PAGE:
Nanka Nihon Minyo Kyokai
Another year and month have passed. I grow more aware of the concept of age and everything that comes with it, including but not limited to wrinkles, stereotypes, and of course, decades of knowledge. As I comb through old and new pictorial representations of myself and those around me, I explore my own views and possible misconceptions about music, aging, creativity, and “the elderly.”
Not unlike water, creativity can take on many forms, navigating and adapting to the mental and physical confines of its environment. Both have a tendency to change in taste, quality, or even become polluted, over time. I believe we are witnessing the end of an era in terms of creative pursuits, but are also on the cusp of a new one. It is my hope that those involved in the Arts continue to grow, shift, and enjoy the creative process, while being sure to "set the bar higher,” while remembering that they had one.
My interpretation of age is firmly rooted in the idea that one is only as old as their thinking and that there are two types of people: those with vitality and those without. I prefer to think of vitality in terms of one’s mental health and vigor, rather than one’s general health or physiological state. I view my creative pursuits as unique and individual yet interconnected challenges, designed to test me or bring me closer to this vitality— to shift, grow, and exercise my ability to change direction, while also remaining completely (and excitedly) dedicated to the craft. The ebb and flow of positive thoughts and creative thinking could very well be the fountain of youth for creative minds— a fountain I will surely tap into, throughout my exploration of technology, photography, and Minyo.
I caught a glimpse of this youthful creativity at the JCCSC Awards luncheon performance. Witnessing the juxtaposition of the younger vs. more mature attendees was quite entertaining. Needless to say, there were many seasoned players at the event.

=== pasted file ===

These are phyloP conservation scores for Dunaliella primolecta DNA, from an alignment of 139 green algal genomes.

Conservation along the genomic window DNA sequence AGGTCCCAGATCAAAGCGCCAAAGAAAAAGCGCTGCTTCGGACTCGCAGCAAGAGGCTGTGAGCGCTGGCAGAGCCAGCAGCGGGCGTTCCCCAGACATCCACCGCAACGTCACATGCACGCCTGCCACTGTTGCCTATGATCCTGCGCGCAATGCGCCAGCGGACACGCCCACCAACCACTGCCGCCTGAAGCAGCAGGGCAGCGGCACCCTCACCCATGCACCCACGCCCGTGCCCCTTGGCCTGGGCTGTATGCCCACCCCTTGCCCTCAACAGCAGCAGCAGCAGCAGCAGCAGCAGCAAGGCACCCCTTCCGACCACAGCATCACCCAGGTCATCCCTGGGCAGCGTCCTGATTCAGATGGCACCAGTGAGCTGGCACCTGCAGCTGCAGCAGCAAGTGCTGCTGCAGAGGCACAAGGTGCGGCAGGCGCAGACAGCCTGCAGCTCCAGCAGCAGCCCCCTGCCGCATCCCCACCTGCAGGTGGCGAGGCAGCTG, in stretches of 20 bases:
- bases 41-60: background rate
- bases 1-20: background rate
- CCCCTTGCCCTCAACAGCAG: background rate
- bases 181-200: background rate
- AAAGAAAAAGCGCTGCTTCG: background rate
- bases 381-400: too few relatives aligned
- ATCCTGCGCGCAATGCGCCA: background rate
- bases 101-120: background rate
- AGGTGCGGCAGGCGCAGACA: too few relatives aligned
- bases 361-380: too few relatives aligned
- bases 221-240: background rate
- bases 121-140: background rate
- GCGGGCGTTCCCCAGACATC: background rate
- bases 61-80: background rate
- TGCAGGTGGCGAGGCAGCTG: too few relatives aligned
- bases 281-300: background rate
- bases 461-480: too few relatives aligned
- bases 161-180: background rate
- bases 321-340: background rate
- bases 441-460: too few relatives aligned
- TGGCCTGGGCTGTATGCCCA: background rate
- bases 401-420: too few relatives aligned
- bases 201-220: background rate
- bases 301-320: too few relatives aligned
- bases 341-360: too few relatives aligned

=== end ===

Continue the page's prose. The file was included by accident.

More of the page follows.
Matsutoyo Kai’s attendance was in honor of Nanka Nihon Minyo Kyokai, the greater umbrella organization that encompasses the whole of Minyo and their accompanying musical groups, in Southern California— groups tasked with providing the education of traditional Japanese folk music, culture, and customs, within the United States.
In the past, Nanka Nihon Minyo Kyokai (NNMK) consisted of eleven groups, who first arrived in Little Tokyo, in 1965. This era is fondly remembered as the good time, by few remaining band members. Much like today, the core group of performers were joined by dancers and actors, further adding to the richness and authenticity of Japanese cultural performances, in Los Angeles.
The preservation of Japanese culture is of the utmost importance for Matsutoyo Kai, a fact frequently demonstrated by the kind repositioning of my kimono and the occasional glare, when my demeanor appears too outwardly American. Much like my obi, my demeanor too requires adjustment. While this is (admittedly) stressful at times, it is quite warranted. No one wants to hear or see an off-kilter cultural emissary— after all, a performer’s everything is a reflection of their music.
Being heavily involved in Japanese music and culture, I hope for the sustainability and growth of this music, in the years to come. Regardless of it’s country of origin, it's truly great music and as a multi-disciplined musician (who performs both professionally and recreationally on various Asian and Western instruments), I can easily say that this music has soul. It demands much of a person, but the practice, social customs, and the washing, ironing, and care of one’s kimono are absolutely worth it. If you ever have a chance to catch a performance, come out and see us— you won’t need earplugs!